What Do You Need In A Disaster Supply Kit?

At a minimum, you should have the basic supplies listed below:

 

Food: non-perishable, easy-to-prepare items (3-day supply for evacuation, 2-week supply for home).

 

Flashlight 

 

Battery/solar-powered or hand-crank radio

 

Extra batteries

 

Family first aid kit

 

Medications (7-day supply) and medical items

 

Multi-purpose tool

 

Sanitation and personal hygiene items

 

Copies of personal documents (medication list and pertinent medical information, proof of address, deed/lease to home, passports, birth certificates, insurance policies)

 

Cell phone with chargers

 

Family and emergency contact information

 

Extra cash

 

Emergency blanket

 

Map(s) of the area

 

Consider the needs of all family members and add supplies to your kit:

  • Medical supplies (hearing aids with extra batteries, glasses, contact lenses, syringes, etc)

                • Baby supplies (bottles, formula, baby food, diapers)

                • Games and activities for children

                • Pet supplies (collar, leash, ID, food, carrier, bowl)

                • Two-way radios

                • Extra set of car keys and house keys

                • Manual can opener

Additional supplies to keep at home or in your survival kit based on the types of disasters common to your area:

  • Whistle

  • N95 or surgical masks

  • Matches

  • Rain gear

  • Towels

  • Work gloves

  • Tools/supplies for securing your home

  • Extra clothing, hat and sturdy shoes

  • Plastic sheeting

  • Duct tape

  • Scissors

  • Household liquid bleach

  • Entertainment items

  • Blankets or sleeping bags

Family Communications Plan

When a disaster strikes, your family might not be together, and communication channels might be down.

It is important to plan how you will contact one another and discuss how you will communicate in different disaster situations. 

Update as changes occur.

Here is a copy of our Family Communications Plan. Print a copy (back and front) and use it as a template for creating your own family plan.

Family Communications Plan low res Family Communications Plan low res2

Family Disaster Plan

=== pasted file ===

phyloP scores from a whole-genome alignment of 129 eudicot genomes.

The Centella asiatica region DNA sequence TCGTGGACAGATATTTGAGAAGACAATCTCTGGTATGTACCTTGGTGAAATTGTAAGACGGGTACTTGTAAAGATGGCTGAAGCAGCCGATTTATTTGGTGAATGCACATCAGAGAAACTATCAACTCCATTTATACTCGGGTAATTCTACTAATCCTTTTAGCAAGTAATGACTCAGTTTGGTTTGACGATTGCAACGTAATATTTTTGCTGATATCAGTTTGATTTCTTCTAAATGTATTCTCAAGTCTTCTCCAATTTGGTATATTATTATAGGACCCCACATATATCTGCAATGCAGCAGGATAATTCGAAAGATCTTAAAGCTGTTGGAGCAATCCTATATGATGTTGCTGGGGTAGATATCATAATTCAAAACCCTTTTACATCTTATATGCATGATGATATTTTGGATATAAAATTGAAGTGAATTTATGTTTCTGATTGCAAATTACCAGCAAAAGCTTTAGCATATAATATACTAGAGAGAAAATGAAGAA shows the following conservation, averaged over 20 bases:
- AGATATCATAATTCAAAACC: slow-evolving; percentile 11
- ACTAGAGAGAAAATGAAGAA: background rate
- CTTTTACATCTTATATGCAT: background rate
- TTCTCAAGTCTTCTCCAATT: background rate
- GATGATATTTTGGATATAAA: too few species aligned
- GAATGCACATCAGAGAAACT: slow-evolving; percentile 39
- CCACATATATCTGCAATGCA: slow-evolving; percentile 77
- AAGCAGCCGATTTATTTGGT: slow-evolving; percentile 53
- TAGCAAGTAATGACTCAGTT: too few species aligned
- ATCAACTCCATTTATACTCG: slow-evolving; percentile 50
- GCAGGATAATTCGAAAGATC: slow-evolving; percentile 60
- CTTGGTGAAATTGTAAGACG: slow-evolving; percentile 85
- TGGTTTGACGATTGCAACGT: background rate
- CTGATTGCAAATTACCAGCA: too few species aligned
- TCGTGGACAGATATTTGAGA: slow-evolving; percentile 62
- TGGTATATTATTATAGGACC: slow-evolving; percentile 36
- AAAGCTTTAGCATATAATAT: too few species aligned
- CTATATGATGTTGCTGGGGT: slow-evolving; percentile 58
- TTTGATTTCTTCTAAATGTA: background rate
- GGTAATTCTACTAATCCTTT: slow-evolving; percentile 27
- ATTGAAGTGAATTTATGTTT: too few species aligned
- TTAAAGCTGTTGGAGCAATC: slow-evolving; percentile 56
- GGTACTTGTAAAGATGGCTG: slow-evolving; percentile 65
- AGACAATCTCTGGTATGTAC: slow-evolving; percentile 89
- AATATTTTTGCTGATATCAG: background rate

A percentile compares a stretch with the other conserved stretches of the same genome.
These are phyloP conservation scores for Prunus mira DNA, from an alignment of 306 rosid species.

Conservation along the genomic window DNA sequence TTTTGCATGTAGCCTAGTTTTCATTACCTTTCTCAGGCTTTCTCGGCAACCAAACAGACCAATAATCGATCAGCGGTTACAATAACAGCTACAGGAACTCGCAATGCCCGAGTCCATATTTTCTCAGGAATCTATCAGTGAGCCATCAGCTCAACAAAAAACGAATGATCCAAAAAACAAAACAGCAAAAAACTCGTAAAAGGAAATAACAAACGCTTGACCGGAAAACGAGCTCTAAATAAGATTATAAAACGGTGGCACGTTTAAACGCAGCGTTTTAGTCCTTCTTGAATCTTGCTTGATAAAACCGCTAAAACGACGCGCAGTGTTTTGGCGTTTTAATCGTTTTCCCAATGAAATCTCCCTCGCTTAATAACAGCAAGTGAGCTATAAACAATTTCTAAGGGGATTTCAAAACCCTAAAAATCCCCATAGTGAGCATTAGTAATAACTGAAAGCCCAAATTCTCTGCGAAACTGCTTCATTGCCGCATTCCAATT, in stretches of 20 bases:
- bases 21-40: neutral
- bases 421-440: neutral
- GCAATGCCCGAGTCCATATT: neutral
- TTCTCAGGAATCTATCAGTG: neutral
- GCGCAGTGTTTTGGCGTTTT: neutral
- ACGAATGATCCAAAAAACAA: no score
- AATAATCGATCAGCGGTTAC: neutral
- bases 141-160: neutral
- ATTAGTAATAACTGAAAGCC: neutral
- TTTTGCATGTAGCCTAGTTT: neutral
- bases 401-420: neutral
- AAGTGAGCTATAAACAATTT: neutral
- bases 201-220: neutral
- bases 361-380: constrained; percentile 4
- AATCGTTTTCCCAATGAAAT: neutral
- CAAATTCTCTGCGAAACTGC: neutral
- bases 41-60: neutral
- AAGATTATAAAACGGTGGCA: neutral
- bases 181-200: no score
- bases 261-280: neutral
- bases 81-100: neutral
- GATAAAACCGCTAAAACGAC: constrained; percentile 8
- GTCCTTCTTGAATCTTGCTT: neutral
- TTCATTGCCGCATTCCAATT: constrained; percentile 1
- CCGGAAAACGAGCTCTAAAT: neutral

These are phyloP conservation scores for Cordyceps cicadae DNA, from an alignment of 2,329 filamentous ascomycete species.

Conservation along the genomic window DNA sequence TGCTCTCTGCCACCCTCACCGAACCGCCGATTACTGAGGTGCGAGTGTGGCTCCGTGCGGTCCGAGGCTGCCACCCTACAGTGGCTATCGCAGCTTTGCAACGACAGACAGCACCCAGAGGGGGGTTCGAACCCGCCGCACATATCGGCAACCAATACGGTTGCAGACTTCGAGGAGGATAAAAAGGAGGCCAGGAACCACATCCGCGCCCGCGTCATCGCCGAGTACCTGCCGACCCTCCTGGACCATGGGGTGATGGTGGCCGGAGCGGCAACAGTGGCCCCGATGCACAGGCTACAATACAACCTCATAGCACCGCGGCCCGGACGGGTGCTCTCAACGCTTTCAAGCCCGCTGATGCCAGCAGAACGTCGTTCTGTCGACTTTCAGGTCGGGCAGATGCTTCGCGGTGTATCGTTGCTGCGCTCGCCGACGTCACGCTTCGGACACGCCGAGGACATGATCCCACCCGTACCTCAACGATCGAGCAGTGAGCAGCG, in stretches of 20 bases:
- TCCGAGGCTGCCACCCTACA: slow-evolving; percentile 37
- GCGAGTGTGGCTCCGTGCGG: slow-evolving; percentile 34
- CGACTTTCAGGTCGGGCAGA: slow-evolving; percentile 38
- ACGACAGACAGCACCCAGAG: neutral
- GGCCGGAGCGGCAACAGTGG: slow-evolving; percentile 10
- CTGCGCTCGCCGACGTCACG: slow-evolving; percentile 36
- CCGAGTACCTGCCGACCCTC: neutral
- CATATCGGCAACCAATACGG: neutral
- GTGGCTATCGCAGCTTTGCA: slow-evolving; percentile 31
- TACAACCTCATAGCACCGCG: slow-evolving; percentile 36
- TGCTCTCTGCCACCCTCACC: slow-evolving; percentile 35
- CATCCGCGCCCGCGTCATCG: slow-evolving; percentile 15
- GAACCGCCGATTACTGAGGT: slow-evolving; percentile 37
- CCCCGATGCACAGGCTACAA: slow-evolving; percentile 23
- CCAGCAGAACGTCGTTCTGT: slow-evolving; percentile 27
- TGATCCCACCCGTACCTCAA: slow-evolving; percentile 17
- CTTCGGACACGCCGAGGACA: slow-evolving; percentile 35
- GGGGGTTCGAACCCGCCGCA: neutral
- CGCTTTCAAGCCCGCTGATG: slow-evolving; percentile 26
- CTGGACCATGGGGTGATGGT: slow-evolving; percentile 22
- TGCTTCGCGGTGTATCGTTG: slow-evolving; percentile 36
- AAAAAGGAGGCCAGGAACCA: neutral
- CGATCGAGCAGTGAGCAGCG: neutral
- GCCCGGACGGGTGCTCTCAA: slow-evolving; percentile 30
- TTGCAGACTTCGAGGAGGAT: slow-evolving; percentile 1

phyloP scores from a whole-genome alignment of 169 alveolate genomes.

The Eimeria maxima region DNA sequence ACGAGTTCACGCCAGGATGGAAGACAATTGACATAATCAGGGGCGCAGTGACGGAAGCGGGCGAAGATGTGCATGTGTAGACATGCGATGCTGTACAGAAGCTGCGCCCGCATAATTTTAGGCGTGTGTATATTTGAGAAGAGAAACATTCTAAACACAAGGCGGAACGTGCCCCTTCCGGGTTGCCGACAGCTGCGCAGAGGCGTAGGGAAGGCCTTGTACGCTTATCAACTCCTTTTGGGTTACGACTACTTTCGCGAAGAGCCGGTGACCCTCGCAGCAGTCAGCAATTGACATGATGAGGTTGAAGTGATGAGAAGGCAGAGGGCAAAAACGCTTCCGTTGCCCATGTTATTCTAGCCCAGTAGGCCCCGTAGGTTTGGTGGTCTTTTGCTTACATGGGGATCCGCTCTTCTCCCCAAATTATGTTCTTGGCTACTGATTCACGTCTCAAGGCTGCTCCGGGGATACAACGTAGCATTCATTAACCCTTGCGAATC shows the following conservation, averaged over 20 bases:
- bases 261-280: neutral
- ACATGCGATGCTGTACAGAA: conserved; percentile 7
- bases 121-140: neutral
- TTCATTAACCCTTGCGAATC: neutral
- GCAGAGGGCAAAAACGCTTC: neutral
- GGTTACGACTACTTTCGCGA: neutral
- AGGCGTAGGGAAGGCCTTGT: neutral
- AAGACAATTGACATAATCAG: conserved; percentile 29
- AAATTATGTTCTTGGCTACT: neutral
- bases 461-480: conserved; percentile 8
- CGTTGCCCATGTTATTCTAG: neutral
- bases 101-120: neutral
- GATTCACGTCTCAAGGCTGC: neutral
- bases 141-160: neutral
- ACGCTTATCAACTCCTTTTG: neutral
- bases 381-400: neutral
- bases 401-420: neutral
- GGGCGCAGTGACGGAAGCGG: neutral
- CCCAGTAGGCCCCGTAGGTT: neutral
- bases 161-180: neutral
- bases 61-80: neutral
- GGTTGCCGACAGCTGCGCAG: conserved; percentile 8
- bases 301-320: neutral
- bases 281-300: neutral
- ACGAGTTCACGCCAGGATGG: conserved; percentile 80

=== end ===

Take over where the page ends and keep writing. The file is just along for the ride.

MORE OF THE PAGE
Disasters can strike at any moment, with little notice.

In order to protect your home and family, it is important to be prepared and have a plan in place. The family preparedness plan contains four steps that families should take to be ready for any disaster.

Identify hazards

Identify what types of disasters are most likely to happen in your area, and learn about how to prepare for each.
Learn about your community’s warning system and signals (sirens, text messages, etc.).
Identify local organizations that perform emergency management (Red Cross, disaster committees, nonprofits, etc.) and know how to contact them.
Educate yourself on any disaster plans in place at your workplace, children’s school or other places you and your family spend time.

Hold a family meeting

Meet with your family to discuss why it is important to be prepared.
Review the types of disasters that are most likely to occur, and explain what to do in each situation.
Assign responsibilities to each family member, and plan to work together as a team.
Decide on locations where you will meet in case a disaster strikes:
Outside your home and neighbourhood in case of a sudden emergency, such as an earthquake, tsunami or fire.
Outside your city, village or town in case you cannot return home.
Discuss what to do in an evacuation and create a family evacuation plan.
If a family member is frequently away from home, plan how you will respond if he or she is away when a disaster strikes.
Document how your family will communicate if a disaster strikes, and create a family communications plan.
If anyone in your family has a disability or special needs, adjust your plan accordingly.
Be sure to include your family pets in your plan.

Prepare

Assemble a disaster supply kit.
Locate safe places in your home for each type of disaster.
Determine the best evacuation routes from your home.
Become trained in first aid and CPR.
Show each family member how and where to shut off utilities (water, gas, electricity).
Make a complete inventory of your home and property.
Teach each family member how to use a fire extinguisher and where to find one.
Post emergency contacts (friends, family, neighbours, police, fire, etc.) on the refrigerator.

Practice your plan

Practice your plan with your family on a regular basis (every six months).
Check your disaster supply kit every three months.
Replace stored water and food every three months.
Update any emergency contact info as changes occur.

Here is a copy of our Family Emergency/Disaster Plan. Print a copy (back and front) and use it as a template for creating your own family plan.

Family Disaster Plan DPSN low res Family Disaster Plan DPSN low res2